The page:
A tear falls from the eye of Weerapat Ketsunthia as he talks on the phone and mourns his friend Atiwat Promsuk, who was killed in a mass shooting at the Terminal 21 shopping mall in Nakhon Ratchasima, Thailand
Holding candles and writing condolences as monks chanted prayers, hundreds of Thais held an evening vigil Sunday for the 29 victims of an "unprecedented" mass shooting carried out by a soldier.
Sharpshooters killed the gunman on Sunday morning after a 17-hour ordeal, including a night of firefights and terrifying dashes for mall exits by shoppers trapped in the Terminal 21 mall in Nakhon Ratchasima, also known as Korat.
The provincial governor told reporters that the total death toll -- including the gunman -- stood at 30.
The dead include civilians, one of them a 13-year-old boy, and security forces going after the rogue soldier, who was upset over a debt dispute, according to Thailand's Prime Minister Prayut Chan-O-Cha.
"It is unprecedented in Thailand, and I want this to be the last time this crisis happens," he said earlier outside a hospital where victims -- some in critical condition -- were being treated.
Those who attended the somber vigil scrawled messages on white sheets of paper laid out on the ground, including "Remember Forever" and "I wish you a good afterlife".
Prayut, a former army chief, blamed a "personal problem" over the sale of a house for the soldier's rampage, which began on Saturday afternoon near an army barracks and was for several hours relayed by the gunman via Facebook posts.
The attacker, identified as Sergeant-Major Jakrapanth Thomma, used a stolen M60 machine gun and rifles from one of Thailand's largest barracks as well as a military Humvee to carry out the attack.
Prayut said the gunman overpowered security at the barracks' arsenal and that "carelessness" was not a factor.
"We don't leave the arsenal depot alone -- we had people guarding it."
Volleys of gunfire rang out as the siege ran into dawn, hours after Thai security services stormed the ground floor and freed scores of terrified shoppers.
They sent cascades of messages to friends and family on social media from storerooms, barricaded in toilets and hidden under tables as the gunman stalked the mall.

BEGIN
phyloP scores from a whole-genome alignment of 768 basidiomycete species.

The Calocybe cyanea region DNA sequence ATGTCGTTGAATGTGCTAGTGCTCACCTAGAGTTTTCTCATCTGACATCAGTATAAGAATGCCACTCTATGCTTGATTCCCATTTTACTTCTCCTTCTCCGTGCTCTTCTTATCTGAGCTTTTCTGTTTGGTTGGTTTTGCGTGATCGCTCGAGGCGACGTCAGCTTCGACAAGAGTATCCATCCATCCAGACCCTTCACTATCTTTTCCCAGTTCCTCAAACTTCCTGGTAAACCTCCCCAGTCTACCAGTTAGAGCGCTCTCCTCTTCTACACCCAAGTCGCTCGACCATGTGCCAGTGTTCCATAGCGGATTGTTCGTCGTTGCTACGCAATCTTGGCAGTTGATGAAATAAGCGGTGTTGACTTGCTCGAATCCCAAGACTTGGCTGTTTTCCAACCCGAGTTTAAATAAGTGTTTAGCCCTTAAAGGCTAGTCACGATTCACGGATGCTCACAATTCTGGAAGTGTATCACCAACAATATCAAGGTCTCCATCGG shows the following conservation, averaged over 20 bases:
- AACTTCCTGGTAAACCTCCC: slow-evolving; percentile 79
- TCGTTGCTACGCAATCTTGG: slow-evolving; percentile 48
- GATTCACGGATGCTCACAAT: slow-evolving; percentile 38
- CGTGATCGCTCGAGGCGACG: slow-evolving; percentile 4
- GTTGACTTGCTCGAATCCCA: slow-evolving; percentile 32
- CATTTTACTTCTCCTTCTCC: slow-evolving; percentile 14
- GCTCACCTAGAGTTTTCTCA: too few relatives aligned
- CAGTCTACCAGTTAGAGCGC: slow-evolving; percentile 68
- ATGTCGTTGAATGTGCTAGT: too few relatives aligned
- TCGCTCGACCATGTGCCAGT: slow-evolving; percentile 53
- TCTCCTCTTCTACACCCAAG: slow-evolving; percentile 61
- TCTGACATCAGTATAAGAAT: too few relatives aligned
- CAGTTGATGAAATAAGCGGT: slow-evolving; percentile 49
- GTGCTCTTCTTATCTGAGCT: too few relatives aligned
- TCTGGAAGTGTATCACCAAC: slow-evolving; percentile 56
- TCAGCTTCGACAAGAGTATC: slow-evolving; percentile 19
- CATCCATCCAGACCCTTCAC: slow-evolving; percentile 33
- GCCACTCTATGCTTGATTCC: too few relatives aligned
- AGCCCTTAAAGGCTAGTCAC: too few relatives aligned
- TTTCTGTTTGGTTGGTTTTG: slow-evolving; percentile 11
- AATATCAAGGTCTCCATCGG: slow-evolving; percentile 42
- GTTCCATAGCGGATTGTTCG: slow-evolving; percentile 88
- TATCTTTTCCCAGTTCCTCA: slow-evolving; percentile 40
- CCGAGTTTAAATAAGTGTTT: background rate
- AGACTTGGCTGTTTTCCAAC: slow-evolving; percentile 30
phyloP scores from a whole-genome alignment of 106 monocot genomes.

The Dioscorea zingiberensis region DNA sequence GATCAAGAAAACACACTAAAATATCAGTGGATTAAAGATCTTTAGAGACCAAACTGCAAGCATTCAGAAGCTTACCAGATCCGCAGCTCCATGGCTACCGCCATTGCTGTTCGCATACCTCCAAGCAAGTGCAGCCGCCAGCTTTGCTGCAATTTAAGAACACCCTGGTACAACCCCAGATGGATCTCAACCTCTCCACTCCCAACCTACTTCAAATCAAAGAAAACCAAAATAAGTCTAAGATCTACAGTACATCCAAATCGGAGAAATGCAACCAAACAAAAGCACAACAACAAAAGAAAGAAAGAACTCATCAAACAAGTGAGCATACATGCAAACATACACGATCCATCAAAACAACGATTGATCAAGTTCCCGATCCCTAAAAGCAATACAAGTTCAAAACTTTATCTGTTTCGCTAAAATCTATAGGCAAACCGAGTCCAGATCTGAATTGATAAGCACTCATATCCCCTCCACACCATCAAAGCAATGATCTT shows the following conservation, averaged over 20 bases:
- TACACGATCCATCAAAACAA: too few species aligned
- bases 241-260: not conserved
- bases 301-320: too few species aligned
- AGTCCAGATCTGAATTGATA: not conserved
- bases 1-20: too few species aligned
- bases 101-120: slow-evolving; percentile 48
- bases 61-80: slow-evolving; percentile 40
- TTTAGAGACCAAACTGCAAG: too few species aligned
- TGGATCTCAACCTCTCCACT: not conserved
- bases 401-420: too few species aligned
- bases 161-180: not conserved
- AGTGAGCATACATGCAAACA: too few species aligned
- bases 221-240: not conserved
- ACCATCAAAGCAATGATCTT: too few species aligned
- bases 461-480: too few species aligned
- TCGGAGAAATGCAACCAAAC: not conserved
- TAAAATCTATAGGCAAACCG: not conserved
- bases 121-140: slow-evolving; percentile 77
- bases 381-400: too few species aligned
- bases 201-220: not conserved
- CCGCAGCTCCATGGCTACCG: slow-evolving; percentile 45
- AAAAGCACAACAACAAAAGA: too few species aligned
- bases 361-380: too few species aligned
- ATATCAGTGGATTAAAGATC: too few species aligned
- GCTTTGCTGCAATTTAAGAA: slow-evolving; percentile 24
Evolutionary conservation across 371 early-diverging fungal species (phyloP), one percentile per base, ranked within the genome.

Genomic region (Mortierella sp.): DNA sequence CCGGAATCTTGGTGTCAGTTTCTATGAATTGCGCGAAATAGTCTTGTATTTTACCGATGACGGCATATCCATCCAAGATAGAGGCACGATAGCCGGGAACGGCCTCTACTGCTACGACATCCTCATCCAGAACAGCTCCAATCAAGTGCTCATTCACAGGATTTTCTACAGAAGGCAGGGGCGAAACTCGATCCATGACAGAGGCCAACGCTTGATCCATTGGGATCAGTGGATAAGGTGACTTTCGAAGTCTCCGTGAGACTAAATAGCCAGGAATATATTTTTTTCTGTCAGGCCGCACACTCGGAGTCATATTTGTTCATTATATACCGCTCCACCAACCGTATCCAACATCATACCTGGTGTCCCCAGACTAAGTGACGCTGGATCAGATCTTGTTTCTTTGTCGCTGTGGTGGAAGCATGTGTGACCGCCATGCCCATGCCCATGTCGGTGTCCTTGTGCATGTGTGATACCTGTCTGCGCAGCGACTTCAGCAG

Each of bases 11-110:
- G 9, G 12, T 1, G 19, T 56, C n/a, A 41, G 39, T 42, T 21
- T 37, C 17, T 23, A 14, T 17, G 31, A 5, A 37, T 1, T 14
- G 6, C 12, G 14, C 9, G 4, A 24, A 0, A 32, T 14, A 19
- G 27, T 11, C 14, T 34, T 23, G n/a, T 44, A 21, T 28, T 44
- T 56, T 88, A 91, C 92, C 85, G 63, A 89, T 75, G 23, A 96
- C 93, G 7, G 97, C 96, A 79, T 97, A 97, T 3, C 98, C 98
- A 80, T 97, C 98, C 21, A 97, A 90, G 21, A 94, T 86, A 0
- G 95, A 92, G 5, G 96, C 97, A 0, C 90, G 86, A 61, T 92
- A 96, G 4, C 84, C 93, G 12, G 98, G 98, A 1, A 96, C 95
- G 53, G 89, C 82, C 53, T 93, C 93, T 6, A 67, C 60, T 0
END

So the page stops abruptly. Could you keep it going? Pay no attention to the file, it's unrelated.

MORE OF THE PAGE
With the machine gun slung over his shoulder and in full combat gear, Jakrapanth swaggered through the emptied out floors in haunting footage captured by CCTV cameras.
Evacuees recounted how an ordinary Saturday at the busy shopping centre descended into horror as he entered.
"It was like a dream... I'm grateful I survived," Sottiyanee Unchalee, 48, told AFP, explaining she hid in the toilet of a gym inside the mall as she heard the gunfire.
Filipino teacher Aldrin Baliquing said he was ushered into a storeroom by staff as the shooting began.
"We were there for six gruelling hours... I'm in shock," he said.
Scores of people made a dash for it as police and soldiers in masks and wielding assault rifles took control of the ground floor following a gun battle and scoured the fleeing crowds for the assailant.
- 'Like a Zombie movie' -
"It was total panic, it was like a Zombie movie," Chanatip Somsakul, 33, said of his escape with his wife and three-year-old daughter.
"People jumped on motorbikes and ran in all directions."
Several hours later the gunman was shot dead. Photos showed smiling units of elite soldiers and police emerging from the mall.
The gunman relayed his shooting spree through Facebook posts which charted the attack from an army barracks to the city mall.
The bloodshed began Saturday afternoon when he shot three people -- among them at least one soldier -- at a senior officer's house and then at the nearby army barracks, before driving a military vehicle to the town centre.
There the gunman used the stolen weapons to unleash carnage.
Throughout the day he posted images of himself and wrote several posts on his Facebook page.
In one Facebook video -- since deleted -- the assailant, wearing an army helmet, filmed from an open-top jeep, saying, "I'm tired... I can't pull my finger anymore" as he made a trigger symbol with his hand.
There were also photos of a man in a ski mask holding a pistol.
Thailand's digital economy minister Buddhipongse Punnakanta said he contacted regional executives at the social media giant to report the activity.
"I think this might be the first time that this happened in Thailand and it caused a lot of problems," he told AFP.
A Facebook spokesperson said the gunman's accounts were removed and it will "work around the clock to remove any violating content related to this attack as soon as we become aware of it."
Thailand has one of the highest rates of gun ownership in the world, and several shootings at courthouses last year renewed concern about gun violence.